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Volkswagen has come to a settlement with 10 US states in relation to environmental claims made as a result of the diesel emissions cheating scandal, according to recent reports.

Policy & Politics

Volkswagen Reaches $157.45 Million Settlement With 10 US States (For Diesel Emissions Cheating Scandal)

Volkswagen has come to a settlement with 10 US states in relation to environmental claims made as a result of the diesel emissions cheating scandal, according to recent reports.

Volkswagen has come to a settlement with 10 US states in relation to environmental claims made as a result of the diesel emissions cheating scandal, according to recent reports.

As a result of the settlement, Volkswagen will be paying a total of $157.45 million to a group of states that includes New York, Massachusetts, Pennsylvania, Washington, and Connecticut.

Volkswagen previously came to a $603 million agreement with 44 US states. This new settlement relates to claims that weren’t amongst those in the first lawsuit.

Notably, the settlement also requires that Volkswagen offer at least 3 new electric vehicles in the US by 2020, and 2 of which are supposed to be SUVs.

Reuters provides more:

In total, VW has agreed to spend up to $25 billion in the United States to address claims from owners, environmental regulators, states and dealers and to make buy-back offers.

New York Attorney General Eric Schneiderman said the state’s $32.5 million share of the settlement is the state’s largest- ever air pollution fine and ‘makes clear that no company — however large or powerful — is above the law.’

Massachusetts Attorney General Maura Healey said the state’s $20 million share is the largest-ever state environmental civil penalty. The settlement is significantly less than what the states had sought when they sued VW last year.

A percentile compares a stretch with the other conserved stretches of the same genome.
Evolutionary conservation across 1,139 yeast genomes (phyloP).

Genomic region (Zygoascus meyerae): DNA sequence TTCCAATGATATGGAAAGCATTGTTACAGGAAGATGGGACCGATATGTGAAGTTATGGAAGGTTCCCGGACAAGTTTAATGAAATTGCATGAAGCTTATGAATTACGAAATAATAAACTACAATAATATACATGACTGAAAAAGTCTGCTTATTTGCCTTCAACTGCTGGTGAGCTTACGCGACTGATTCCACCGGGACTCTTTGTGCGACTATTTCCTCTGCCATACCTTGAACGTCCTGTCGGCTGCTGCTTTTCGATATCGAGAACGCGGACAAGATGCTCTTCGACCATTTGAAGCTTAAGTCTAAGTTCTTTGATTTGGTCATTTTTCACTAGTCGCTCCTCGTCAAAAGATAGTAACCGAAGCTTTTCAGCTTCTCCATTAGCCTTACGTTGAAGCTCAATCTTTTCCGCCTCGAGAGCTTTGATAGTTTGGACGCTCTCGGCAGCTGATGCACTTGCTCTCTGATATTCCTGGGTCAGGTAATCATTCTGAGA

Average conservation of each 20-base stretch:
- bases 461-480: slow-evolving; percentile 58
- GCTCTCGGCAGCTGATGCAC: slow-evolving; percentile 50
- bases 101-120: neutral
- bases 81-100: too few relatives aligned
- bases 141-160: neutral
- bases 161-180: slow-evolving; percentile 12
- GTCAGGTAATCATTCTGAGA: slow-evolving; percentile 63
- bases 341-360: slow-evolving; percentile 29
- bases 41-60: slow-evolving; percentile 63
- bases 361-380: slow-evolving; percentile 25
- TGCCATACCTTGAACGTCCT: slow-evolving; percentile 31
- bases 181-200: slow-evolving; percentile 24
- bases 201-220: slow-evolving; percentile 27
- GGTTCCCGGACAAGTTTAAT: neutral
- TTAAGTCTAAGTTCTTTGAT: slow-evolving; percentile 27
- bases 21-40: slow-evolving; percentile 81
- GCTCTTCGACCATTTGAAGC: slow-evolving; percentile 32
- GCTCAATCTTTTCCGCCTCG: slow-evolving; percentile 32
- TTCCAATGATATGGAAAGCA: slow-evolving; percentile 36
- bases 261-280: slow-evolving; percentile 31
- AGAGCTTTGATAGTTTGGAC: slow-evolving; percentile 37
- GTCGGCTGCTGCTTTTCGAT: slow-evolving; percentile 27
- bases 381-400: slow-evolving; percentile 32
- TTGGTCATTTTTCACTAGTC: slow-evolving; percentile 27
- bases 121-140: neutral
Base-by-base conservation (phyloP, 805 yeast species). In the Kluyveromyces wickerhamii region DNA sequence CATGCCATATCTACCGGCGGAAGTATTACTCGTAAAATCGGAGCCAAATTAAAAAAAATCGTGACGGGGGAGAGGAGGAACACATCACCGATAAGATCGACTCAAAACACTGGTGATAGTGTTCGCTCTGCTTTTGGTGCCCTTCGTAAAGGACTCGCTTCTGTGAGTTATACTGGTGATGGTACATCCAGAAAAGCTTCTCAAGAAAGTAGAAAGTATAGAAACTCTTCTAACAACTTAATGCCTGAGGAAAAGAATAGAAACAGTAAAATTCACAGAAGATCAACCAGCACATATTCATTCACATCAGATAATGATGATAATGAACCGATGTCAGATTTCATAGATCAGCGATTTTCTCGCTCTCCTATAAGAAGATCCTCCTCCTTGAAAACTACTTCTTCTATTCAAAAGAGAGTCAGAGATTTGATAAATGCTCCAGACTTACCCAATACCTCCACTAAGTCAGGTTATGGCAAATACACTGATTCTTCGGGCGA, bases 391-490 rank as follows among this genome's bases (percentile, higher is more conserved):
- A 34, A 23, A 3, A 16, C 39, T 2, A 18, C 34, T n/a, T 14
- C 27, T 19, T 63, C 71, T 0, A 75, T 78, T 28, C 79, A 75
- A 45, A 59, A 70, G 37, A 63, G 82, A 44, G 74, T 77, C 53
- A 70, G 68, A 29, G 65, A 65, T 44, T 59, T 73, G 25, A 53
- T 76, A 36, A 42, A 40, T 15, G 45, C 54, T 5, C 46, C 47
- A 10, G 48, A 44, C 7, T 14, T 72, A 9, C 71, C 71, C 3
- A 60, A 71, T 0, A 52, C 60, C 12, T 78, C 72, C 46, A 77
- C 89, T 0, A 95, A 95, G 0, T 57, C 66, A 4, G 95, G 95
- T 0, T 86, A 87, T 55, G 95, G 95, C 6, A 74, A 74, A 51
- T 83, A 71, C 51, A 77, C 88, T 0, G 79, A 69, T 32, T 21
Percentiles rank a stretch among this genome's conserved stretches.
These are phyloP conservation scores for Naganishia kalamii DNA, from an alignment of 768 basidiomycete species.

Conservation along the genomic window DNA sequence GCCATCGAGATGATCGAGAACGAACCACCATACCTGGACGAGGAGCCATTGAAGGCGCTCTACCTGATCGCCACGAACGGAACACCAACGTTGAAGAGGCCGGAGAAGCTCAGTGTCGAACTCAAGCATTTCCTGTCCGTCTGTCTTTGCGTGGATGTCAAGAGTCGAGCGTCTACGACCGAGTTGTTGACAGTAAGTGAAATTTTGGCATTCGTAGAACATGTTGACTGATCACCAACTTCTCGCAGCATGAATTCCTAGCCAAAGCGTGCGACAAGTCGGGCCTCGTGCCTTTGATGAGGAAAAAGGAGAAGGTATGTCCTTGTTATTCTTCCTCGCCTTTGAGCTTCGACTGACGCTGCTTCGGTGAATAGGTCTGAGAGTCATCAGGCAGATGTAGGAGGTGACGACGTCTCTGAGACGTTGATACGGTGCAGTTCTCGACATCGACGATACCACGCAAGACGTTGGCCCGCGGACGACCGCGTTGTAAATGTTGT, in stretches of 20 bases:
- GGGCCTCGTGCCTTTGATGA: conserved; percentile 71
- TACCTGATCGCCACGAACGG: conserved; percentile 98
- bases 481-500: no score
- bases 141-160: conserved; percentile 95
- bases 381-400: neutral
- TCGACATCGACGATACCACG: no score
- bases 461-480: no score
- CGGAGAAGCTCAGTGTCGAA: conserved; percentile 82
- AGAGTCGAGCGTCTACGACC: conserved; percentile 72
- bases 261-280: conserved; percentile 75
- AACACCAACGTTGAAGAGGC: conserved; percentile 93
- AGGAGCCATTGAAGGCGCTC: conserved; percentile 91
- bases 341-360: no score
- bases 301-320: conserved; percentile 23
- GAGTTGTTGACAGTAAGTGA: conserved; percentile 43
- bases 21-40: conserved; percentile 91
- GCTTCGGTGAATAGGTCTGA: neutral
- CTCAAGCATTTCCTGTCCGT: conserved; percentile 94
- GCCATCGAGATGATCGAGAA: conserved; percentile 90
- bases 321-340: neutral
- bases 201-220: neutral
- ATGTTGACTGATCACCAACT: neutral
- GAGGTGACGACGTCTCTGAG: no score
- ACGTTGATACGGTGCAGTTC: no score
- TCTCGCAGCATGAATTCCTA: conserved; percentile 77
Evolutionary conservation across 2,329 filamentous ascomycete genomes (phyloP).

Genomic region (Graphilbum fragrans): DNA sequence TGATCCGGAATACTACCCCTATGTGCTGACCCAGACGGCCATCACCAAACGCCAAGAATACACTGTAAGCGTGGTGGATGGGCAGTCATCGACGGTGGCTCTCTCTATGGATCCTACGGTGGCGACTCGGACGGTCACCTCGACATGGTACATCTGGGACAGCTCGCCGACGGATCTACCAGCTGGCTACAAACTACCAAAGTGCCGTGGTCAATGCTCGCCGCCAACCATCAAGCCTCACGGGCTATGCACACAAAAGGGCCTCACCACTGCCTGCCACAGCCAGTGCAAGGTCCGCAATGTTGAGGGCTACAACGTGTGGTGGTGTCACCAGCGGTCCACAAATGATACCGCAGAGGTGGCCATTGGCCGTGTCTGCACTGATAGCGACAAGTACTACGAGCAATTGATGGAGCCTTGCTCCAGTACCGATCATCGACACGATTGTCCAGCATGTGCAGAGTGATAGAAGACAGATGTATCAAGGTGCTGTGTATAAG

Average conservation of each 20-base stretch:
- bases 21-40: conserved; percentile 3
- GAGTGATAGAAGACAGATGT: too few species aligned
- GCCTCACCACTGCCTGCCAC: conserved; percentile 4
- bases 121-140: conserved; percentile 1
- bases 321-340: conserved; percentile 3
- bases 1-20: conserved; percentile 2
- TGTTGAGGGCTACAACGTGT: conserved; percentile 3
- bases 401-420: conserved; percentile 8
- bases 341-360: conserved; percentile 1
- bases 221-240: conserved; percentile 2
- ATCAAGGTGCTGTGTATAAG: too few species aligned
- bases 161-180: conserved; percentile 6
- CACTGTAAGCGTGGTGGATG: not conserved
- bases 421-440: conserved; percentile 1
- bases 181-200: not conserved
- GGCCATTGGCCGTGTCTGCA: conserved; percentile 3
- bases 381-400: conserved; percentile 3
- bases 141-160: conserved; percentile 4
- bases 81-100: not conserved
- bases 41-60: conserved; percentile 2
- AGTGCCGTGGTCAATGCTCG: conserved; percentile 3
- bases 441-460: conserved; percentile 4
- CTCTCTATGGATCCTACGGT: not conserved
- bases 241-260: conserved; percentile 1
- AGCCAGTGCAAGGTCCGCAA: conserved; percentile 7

Washington state had said in 2016 it planned to impose $176 million in penalties related to state environmental claims, while other states said they sought penalties totaling hundreds of millions of dollars. States can use settlement funds for any purpose.

So, it’s not quite what the states were aiming for, it seems, but it’s still a pretty big settlement.

As a reminder, while the company itself has now settled with the US government, there are still criminal cases pending against a number of Volkswagen execs. Only one of these execs is in US custody, but the others appear to be hiding out in Germany.

 
 
 
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Written By

James Ayre's background is predominantly in geopolitics and history, but he has an obsessive interest in pretty much everything. After an early life spent in the Imperial Free City of Dortmund, James followed the river Ruhr to Cofbuokheim, where he attended the University of Astnide. And where he also briefly considered entering the coal mining business. He currently writes for a living, on a broad variety of subjects, ranging from science, to politics, to military history, to renewable energy.

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